Inland exploration began with the first British occupation of New South Wales in 1788, but for the first twenty-five years was confined inside the Blue Mountains, to a district of some 50 miles inland. In 1813, however, that barrier was passed, and the valley of the Fish River and Bathurst Plains were brought within the limits of civilisation. Two years later (1815) the Lach-lan River (tributary of the Murrumbidgee) was lighted on. Important later explorations were those of Hume and Sturt (1819-28), Mitchell (1835), Eyre (1839-40), Sturt (1844-45), Leichardt (1843-46), M'Donall Stuart (1862, across the continent from south to north), Burke and Wills (disastrous, same date), Gregory (1861), Jardine (1864). Later still, using the trans-continental telegraph of 1872 as a basis, were the expeditions of Giles, Warburton, and Forrest; and those of Hodgkinson, Giles, Favenc, Hann, Crawford, Stockdale, Carrington, Lindsay, Tenison-Woods, Milman, and Tietkins. These expeditions seem to demonstrate that much of the interior of Australia, between the west of the overland telegraph line and the east of the narrow hilly border of Western Australia, is little better than desert - unmitigated sand, dense scrub, or porcupine grass. A considerable area in the east of Western Australia is yet unexplored; as also are the adjoining parts of the Northern Territory of South Australia, and the interior of Cape York Peninsula.
The first European settlement in Australia was made in 1788 at Botany Bay under Captain Phillip, but was almost immediately transferred to the adjoining Port Jackson, close to where Sydney now is; it comprised in all 1030 persons, of whom 757 were convicts. In 1825 Moreton Bay (now Queensland) was settled as a part of New South Wales, attaining in December 1859 the position of a separate colony. The settlement of Western Australia (the Swan River Settlement, as it was then called) dates from 1829. It continued to be a penal settlement from 1851 to 1868. Port Phillip (now Victoria), then a part of New South Wales, was first colonised in 1835, and on 1st July 1851 was constituted an independent colony. The colonisation of South Australia by British emigrants dates from 1836.
Especially after the discovery of gold in 1851, Australia advanced in all departments of material well-being at a rate surpassing that of any other country on the globe. In 1801 the settlement at and about Sydney had increased to 5547 persons; in 1835 the European settlers of Australia (including Tasmania) amounted to 80,000. By 1851 the population had risen to 350,000. The discovery in that year of the gold-fields caused a sudden and enormous inrush of immigrants from all parts of the world; now Australia alone has over 3,800,000, and Australasia 4,600,000. The population is, of course, almost all of European origin, the predominating element being British. The British-born are no longer the most numerous element in the colonial populations, the native-born being now over three-fourths. Chinese and Germans number about 30,000 and 38,500 respectively; there are many Polynesians ('Kanakas') in Queensland; not to speak of Scandinavians, Americans, and French. The largest cities are Melbourne, capital of Victoria; Sydney, of New South Wales; Adelaide, of South Australia; Brisbane, of Queensland; Ball-arat, in Victoria, and Sandhurst, also in Victoria.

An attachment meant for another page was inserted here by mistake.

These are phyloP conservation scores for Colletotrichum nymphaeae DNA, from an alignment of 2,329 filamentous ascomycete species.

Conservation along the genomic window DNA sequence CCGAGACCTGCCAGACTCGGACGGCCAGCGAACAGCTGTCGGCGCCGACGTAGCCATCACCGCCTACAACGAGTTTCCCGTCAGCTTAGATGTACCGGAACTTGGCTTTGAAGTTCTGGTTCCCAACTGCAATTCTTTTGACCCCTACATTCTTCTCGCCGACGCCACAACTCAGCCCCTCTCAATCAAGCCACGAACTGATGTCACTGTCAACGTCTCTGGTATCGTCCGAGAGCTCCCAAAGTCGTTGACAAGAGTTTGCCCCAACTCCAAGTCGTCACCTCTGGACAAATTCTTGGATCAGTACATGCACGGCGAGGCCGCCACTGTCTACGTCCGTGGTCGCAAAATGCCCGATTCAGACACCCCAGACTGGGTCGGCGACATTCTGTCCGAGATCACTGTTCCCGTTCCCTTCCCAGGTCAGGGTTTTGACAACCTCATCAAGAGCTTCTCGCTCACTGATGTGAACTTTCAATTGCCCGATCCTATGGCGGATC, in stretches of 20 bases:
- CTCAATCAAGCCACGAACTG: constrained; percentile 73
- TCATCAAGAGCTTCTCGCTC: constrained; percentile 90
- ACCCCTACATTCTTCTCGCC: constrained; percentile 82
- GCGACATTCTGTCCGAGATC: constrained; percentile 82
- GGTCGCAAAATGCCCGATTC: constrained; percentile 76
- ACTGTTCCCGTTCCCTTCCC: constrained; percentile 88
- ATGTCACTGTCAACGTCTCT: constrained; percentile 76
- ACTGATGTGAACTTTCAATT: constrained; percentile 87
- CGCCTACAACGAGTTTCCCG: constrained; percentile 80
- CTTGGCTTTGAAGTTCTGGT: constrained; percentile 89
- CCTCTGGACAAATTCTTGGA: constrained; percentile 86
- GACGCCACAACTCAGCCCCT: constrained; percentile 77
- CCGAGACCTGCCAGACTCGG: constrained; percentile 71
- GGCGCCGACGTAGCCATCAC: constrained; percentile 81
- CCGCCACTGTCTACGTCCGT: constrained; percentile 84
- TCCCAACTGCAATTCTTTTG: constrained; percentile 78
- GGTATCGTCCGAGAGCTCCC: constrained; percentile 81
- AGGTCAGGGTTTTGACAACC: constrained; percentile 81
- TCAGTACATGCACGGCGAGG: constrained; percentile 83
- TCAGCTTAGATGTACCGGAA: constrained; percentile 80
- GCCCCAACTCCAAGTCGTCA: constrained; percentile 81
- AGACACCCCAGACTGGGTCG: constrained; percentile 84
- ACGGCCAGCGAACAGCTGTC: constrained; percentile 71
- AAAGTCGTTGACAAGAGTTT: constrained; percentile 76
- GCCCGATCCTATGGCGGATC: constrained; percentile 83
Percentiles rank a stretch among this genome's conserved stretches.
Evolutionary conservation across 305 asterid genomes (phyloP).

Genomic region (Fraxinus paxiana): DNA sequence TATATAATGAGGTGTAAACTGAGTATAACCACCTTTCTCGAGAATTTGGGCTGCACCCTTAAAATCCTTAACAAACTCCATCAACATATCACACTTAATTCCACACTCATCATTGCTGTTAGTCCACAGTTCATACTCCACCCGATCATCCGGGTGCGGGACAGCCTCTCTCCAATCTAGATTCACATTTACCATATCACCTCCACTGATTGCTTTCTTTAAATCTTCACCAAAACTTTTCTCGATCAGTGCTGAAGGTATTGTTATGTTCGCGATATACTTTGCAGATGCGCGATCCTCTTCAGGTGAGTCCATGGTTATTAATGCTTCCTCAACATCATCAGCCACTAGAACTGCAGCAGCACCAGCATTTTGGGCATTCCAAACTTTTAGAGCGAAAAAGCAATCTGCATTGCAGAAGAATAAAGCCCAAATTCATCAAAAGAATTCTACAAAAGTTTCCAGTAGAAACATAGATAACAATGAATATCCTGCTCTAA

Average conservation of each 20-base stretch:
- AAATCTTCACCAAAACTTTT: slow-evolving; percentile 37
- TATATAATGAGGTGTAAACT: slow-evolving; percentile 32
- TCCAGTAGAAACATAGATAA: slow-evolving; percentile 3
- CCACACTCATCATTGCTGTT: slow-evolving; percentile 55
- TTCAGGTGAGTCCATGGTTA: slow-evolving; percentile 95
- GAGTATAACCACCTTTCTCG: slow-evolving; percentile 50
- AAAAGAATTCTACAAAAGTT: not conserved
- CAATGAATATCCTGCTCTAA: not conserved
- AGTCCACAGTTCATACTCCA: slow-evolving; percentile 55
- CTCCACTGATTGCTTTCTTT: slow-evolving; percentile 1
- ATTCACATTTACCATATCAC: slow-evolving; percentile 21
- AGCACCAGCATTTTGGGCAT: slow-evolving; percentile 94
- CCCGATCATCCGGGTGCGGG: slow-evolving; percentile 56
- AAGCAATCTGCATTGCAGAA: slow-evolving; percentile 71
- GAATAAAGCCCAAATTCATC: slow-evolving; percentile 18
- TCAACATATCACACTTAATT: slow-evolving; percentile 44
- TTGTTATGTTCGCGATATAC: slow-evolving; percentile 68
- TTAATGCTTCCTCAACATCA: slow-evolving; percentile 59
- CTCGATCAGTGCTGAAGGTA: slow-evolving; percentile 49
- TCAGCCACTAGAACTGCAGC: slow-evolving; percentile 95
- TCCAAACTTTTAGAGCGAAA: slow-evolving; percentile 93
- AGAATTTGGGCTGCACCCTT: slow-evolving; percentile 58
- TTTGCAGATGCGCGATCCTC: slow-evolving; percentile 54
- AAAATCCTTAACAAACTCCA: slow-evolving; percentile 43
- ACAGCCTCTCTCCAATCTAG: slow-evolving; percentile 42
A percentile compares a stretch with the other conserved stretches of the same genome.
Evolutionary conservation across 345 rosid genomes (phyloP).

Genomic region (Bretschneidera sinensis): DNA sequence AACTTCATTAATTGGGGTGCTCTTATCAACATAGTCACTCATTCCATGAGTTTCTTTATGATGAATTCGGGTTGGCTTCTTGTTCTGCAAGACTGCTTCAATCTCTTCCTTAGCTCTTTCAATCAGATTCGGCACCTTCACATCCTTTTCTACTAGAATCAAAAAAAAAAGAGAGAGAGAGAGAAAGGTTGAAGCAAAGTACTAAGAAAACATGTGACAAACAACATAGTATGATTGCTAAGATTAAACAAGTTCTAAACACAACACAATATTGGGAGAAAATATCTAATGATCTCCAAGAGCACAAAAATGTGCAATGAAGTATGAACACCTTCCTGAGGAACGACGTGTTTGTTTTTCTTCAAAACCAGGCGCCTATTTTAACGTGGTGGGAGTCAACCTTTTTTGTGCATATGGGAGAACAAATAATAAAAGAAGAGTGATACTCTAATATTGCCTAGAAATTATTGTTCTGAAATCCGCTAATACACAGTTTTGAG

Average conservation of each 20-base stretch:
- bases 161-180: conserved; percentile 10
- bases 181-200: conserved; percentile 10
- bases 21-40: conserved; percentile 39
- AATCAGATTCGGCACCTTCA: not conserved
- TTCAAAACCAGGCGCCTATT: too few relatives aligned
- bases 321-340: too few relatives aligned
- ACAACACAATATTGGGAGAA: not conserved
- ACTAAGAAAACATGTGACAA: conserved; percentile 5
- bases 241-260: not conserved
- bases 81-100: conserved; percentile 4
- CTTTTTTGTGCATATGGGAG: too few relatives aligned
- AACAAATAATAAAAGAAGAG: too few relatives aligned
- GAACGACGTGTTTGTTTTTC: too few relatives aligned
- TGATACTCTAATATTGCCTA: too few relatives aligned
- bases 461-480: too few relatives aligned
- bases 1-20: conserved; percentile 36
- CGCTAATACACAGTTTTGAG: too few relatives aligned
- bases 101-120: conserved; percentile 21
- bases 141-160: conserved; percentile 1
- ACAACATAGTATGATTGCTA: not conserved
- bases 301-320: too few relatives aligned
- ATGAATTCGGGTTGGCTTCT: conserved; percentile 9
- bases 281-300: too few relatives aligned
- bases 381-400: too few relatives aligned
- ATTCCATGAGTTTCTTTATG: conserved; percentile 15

The Commonwealth of Australia, comprising the five Australian ' states' (heretofore colonies) and Tasmania, was sanctioned by the British Parliament on July 9, 1900, and proclaimed in Sydney on January 1,1901. The Executive is vested in the Governor-general (representing the sovereign), assisted by an Executive Council of seven ministers of state, who must be members of the Federal Parliament. The Legislature consists of the Governor-general, a Senate, and a House of Representatives. The Senate, corresponding to the House of Lords in Britain, has 36 members (6 from each state) elected for six years, half of them being renewed every three years; in certain circumstances it may be dissolved by the Governor-general and entirely re-elected. The House of Representatives, corresponding to the British House of Commons, has 75 members elected for three years, and apportioned among the separate states according to population - New South Wales sending 26; Victoria, 23; Queensland, 9; South Australia, 7; Western Australia, 5; and Tasmania, 5. Members of both Houses receive £400 per annum.
The Federal Parliament legislates on all matters affecting the Commonwealth as a whole, such as commerce, railways, shipping, finance, defence, postal and telegraph services, emigration, etc, leaving more local matters to be dealt with by the state parliaments. Each state has a governor, a Legislative Council, and Legislative Assembly. See the separate articles.
There is no state church in Australia. In respect of numbers, Episcopacy is the dominant form of religion, Roman CatholiC3 come second, Presbyterians third, and Methodists fourth. Education has of late been rapidly diffusing itself. In all the colonies education is either free and compulsory, or the primary schools are all so liberally endowed by the government as to place elementary instruction within the reach of all classes; while libraries, museums, botanical gardens, schools of art, mechanics' institutes, etc, are multiplying in all the colonies under the liberal patronage of the several governments. There are universities in Melbourne, Sydney, and Adelaide, and also well-equipped astronomical observatories.